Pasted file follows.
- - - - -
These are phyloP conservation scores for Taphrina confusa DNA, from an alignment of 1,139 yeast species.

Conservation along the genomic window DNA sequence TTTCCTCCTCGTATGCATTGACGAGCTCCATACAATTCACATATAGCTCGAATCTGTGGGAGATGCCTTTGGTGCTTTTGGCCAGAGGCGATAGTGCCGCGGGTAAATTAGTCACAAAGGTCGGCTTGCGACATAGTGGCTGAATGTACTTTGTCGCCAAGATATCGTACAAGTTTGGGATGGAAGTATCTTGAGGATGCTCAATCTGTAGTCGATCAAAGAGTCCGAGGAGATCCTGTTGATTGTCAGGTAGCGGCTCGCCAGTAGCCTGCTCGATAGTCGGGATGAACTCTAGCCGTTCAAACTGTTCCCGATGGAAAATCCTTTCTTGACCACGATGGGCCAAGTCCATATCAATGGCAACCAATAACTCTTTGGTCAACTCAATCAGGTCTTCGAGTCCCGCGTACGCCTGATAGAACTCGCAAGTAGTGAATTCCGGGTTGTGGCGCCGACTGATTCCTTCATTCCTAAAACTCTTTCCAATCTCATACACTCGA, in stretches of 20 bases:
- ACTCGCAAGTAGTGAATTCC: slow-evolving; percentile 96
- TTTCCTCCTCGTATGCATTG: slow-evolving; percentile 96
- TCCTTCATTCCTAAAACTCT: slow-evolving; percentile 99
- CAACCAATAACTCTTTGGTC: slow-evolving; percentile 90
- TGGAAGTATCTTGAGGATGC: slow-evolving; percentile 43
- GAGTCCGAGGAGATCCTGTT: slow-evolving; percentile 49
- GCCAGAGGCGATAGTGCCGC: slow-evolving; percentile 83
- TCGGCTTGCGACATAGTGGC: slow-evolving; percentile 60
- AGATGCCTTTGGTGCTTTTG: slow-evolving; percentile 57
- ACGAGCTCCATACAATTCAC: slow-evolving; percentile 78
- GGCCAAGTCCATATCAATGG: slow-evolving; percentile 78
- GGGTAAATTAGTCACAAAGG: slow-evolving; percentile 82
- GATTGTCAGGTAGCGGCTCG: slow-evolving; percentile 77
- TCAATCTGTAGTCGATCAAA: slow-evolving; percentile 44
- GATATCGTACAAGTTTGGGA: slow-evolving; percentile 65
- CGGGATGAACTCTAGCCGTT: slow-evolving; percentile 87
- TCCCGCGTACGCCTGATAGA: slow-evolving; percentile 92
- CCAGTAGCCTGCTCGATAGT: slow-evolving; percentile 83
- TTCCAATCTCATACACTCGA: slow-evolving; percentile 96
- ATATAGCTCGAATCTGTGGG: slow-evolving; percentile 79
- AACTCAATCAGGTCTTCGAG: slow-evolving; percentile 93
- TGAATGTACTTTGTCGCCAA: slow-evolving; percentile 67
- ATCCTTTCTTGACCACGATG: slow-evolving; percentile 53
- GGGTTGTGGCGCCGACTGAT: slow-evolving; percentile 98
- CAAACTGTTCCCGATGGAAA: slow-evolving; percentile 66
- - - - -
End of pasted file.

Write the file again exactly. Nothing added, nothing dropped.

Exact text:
These are phyloP conservation scores for Taphrina confusa DNA, from an alignment of 1,139 yeast species.

Conservation along the genomic window DNA sequence TTTCCTCCTCGTATGCATTGACGAGCTCCATACAATTCACATATAGCTCGAATCTGTGGGAGATGCCTTTGGTGCTTTTGGCCAGAGGCGATAGTGCCGCGGGTAAATTAGTCACAAAGGTCGGCTTGCGACATAGTGGCTGAATGTACTTTGTCGCCAAGATATCGTACAAGTTTGGGATGGAAGTATCTTGAGGATGCTCAATCTGTAGTCGATCAAAGAGTCCGAGGAGATCCTGTTGATTGTCAGGTAGCGGCTCGCCAGTAGCCTGCTCGATAGTCGGGATGAACTCTAGCCGTTCAAACTGTTCCCGATGGAAAATCCTTTCTTGACCACGATGGGCCAAGTCCATATCAATGGCAACCAATAACTCTTTGGTCAACTCAATCAGGTCTTCGAGTCCCGCGTACGCCTGATAGAACTCGCAAGTAGTGAATTCCGGGTTGTGGCGCCGACTGATTCCTTCATTCCTAAAACTCTTTCCAATCTCATACACTCGA, in stretches of 20 bases:
- ACTCGCAAGTAGTGAATTCC: slow-evolving; percentile 96
- TTTCCTCCTCGTATGCATTG: slow-evolving; percentile 96
- TCCTTCATTCCTAAAACTCT: slow-evolving; percentile 99
- CAACCAATAACTCTTTGGTC: slow-evolving; percentile 90
- TGGAAGTATCTTGAGGATGC: slow-evolving; percentile 43
- GAGTCCGAGGAGATCCTGTT: slow-evolving; percentile 49
- GCCAGAGGCGATAGTGCCGC: slow-evolving; percentile 83
- TCGGCTTGCGACATAGTGGC: slow-evolving; percentile 60
- AGATGCCTTTGGTGCTTTTG: slow-evolving; percentile 57
- ACGAGCTCCATACAATTCAC: slow-evolving; percentile 78
- GGCCAAGTCCATATCAATGG: slow-evolving; percentile 78
- GGGTAAATTAGTCACAAAGG: slow-evolving; percentile 82
- GATTGTCAGGTAGCGGCTCG: slow-evolving; percentile 77
- TCAATCTGTAGTCGATCAAA: slow-evolving; percentile 44
- GATATCGTACAAGTTTGGGA: slow-evolving; percentile 65
- CGGGATGAACTCTAGCCGTT: slow-evolving; percentile 87
- TCCCGCGTACGCCTGATAGA: slow-evolving; percentile 92
- CCAGTAGCCTGCTCGATAGT: slow-evolving; percentile 83
- TTCCAATCTCATACACTCGA: slow-evolving; percentile 96
- ATATAGCTCGAATCTGTGGG: slow-evolving; percentile 79
- AACTCAATCAGGTCTTCGAG: slow-evolving; percentile 93
- TGAATGTACTTTGTCGCCAA: slow-evolving; percentile 67
- ATCCTTTCTTGACCACGATG: slow-evolving; percentile 53
- GGGTTGTGGCGCCGACTGAT: slow-evolving; percentile 98
- CAAACTGTTCCCGATGGAAA: slow-evolving; percentile 66